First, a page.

October 14 (Thu) at 10:00 - 11:00, 2021 (JST)
  • via Zoom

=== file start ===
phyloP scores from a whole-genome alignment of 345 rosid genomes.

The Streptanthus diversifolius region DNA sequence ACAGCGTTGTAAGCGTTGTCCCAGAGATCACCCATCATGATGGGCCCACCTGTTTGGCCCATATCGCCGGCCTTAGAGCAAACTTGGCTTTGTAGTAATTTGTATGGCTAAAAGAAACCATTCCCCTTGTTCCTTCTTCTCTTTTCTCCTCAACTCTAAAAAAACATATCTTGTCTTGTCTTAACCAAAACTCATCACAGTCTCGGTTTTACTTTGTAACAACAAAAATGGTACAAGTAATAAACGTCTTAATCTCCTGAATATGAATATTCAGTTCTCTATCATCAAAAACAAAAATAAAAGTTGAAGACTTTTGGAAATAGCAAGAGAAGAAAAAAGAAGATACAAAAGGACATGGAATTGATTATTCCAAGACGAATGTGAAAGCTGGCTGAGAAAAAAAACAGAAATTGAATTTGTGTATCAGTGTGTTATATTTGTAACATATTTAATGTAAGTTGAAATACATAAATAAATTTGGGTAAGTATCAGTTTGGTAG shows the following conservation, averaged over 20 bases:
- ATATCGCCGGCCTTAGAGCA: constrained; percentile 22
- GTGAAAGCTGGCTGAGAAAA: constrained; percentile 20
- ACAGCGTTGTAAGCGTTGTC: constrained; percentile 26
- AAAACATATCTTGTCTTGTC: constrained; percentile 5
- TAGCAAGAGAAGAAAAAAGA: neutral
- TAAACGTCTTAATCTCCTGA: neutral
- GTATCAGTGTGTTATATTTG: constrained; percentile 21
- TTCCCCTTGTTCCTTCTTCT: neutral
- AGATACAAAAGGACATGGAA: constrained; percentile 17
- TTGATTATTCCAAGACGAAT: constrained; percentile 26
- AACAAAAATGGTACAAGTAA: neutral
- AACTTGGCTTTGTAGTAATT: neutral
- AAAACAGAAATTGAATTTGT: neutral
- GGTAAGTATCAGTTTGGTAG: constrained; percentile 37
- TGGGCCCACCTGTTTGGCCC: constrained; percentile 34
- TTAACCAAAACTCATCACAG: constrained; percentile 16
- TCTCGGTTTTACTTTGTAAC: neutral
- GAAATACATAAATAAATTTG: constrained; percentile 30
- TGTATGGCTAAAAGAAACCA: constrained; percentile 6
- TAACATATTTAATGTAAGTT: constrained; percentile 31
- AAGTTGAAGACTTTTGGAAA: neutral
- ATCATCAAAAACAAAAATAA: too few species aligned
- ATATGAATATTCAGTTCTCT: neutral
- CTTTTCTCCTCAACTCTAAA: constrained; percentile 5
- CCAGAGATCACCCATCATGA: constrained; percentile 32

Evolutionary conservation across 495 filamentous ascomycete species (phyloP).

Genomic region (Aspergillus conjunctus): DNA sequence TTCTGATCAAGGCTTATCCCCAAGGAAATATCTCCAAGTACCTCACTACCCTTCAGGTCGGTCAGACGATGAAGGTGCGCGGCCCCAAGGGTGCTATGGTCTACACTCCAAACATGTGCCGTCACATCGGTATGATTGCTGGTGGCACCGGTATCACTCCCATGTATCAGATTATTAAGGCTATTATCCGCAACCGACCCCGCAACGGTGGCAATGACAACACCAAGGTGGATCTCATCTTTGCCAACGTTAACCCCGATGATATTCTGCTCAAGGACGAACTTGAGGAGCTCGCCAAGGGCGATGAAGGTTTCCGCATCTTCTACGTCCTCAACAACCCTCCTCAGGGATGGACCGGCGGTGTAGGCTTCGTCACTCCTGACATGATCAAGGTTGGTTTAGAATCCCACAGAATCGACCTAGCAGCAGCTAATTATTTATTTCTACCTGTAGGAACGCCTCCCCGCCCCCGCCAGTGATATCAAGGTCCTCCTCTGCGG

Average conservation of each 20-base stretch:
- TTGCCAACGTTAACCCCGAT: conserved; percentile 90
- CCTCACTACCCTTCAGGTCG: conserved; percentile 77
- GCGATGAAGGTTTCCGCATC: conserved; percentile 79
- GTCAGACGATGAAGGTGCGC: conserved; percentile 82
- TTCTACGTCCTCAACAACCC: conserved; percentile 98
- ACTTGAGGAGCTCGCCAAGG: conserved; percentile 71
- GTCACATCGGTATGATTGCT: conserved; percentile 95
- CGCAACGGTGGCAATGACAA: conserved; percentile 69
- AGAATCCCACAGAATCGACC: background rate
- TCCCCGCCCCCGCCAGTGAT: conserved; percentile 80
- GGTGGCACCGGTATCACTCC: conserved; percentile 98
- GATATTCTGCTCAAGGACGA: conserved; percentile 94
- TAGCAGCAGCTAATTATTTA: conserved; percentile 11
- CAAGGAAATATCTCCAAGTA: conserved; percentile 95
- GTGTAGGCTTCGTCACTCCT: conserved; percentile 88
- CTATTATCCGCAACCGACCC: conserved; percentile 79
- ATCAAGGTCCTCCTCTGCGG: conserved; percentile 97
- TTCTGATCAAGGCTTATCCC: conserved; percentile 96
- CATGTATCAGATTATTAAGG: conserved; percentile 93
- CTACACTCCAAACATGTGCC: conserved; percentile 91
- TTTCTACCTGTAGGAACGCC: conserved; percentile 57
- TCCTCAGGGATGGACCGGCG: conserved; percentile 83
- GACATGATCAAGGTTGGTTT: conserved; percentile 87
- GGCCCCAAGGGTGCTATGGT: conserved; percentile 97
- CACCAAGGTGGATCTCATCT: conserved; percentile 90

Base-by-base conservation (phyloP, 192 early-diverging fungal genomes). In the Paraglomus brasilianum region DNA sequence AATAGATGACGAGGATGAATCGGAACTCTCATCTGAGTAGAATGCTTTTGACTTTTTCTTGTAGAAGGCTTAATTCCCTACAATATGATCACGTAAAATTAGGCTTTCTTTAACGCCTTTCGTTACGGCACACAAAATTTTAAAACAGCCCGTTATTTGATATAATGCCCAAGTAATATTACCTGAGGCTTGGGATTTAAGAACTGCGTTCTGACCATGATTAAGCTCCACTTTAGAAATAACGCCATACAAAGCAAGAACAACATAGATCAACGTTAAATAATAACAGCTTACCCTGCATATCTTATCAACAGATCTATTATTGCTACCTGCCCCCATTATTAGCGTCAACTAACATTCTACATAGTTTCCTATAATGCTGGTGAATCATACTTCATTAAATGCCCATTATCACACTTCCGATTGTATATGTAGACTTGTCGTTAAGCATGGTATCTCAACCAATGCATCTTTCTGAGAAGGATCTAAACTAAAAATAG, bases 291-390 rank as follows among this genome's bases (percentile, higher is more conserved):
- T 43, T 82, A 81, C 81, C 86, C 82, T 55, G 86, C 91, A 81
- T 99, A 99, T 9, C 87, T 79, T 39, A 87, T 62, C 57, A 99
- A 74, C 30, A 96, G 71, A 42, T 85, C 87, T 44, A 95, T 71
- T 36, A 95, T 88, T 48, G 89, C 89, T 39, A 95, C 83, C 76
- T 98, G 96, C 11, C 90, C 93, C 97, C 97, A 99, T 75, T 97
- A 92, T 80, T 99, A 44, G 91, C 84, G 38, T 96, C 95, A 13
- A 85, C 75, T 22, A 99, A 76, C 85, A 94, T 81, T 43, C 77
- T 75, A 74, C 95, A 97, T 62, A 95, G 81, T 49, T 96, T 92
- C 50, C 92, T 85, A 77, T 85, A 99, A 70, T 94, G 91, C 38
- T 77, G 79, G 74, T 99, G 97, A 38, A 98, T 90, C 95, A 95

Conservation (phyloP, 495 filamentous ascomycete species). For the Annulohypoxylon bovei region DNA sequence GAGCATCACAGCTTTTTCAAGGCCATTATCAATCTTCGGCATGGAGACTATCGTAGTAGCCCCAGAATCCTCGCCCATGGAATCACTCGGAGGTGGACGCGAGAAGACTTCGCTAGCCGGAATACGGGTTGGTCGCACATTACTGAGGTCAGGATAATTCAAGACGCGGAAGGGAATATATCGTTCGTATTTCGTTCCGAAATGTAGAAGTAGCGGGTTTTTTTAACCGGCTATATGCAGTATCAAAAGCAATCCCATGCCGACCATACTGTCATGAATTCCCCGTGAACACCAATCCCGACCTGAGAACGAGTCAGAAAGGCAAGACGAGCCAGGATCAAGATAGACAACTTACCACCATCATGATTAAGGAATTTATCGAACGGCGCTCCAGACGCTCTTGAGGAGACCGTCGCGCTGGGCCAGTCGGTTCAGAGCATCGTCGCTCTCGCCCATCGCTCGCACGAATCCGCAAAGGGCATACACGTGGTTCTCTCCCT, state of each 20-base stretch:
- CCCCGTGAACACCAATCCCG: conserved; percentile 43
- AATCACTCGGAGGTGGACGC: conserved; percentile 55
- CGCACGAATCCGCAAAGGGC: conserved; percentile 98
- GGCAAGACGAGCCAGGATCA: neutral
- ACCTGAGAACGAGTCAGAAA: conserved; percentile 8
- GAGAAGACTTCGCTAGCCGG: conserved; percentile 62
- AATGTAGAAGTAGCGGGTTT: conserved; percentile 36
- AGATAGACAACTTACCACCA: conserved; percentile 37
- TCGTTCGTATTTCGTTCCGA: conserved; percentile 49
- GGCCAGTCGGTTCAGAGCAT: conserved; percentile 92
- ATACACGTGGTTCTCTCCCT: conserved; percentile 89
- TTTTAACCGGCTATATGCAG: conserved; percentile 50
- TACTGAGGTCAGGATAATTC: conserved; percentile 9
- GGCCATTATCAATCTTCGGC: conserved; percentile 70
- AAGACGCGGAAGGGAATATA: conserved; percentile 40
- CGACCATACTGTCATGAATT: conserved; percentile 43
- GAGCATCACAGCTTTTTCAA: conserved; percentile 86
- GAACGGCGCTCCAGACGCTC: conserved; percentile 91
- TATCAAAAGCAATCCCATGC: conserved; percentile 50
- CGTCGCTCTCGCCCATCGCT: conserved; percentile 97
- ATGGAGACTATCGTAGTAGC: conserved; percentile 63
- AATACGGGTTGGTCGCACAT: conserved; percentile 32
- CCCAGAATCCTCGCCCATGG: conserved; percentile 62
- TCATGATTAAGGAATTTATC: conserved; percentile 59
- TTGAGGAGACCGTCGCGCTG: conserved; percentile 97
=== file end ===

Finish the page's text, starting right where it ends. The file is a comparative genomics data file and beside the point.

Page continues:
Defective interfering virus particles (DIPs) are viruses that are defective in a very specific way that allows them to out-compete standard, non-defective virus. It is difficult to count DIPs because they can look too similar to standard virus. So instead, people are counting them based on their effect on suppressing the standard virus population. In this talk, I will explain the basic biology of virus replication, what are DIPs, and how they compete with standard virus. I will present our mathematical model (ordinary differential equation) that describes co-infection competition with DIPs and standard virus. I will use the mathematical model to show how experiments to count DIPs can give incorrect results, and I will propose some solutions.

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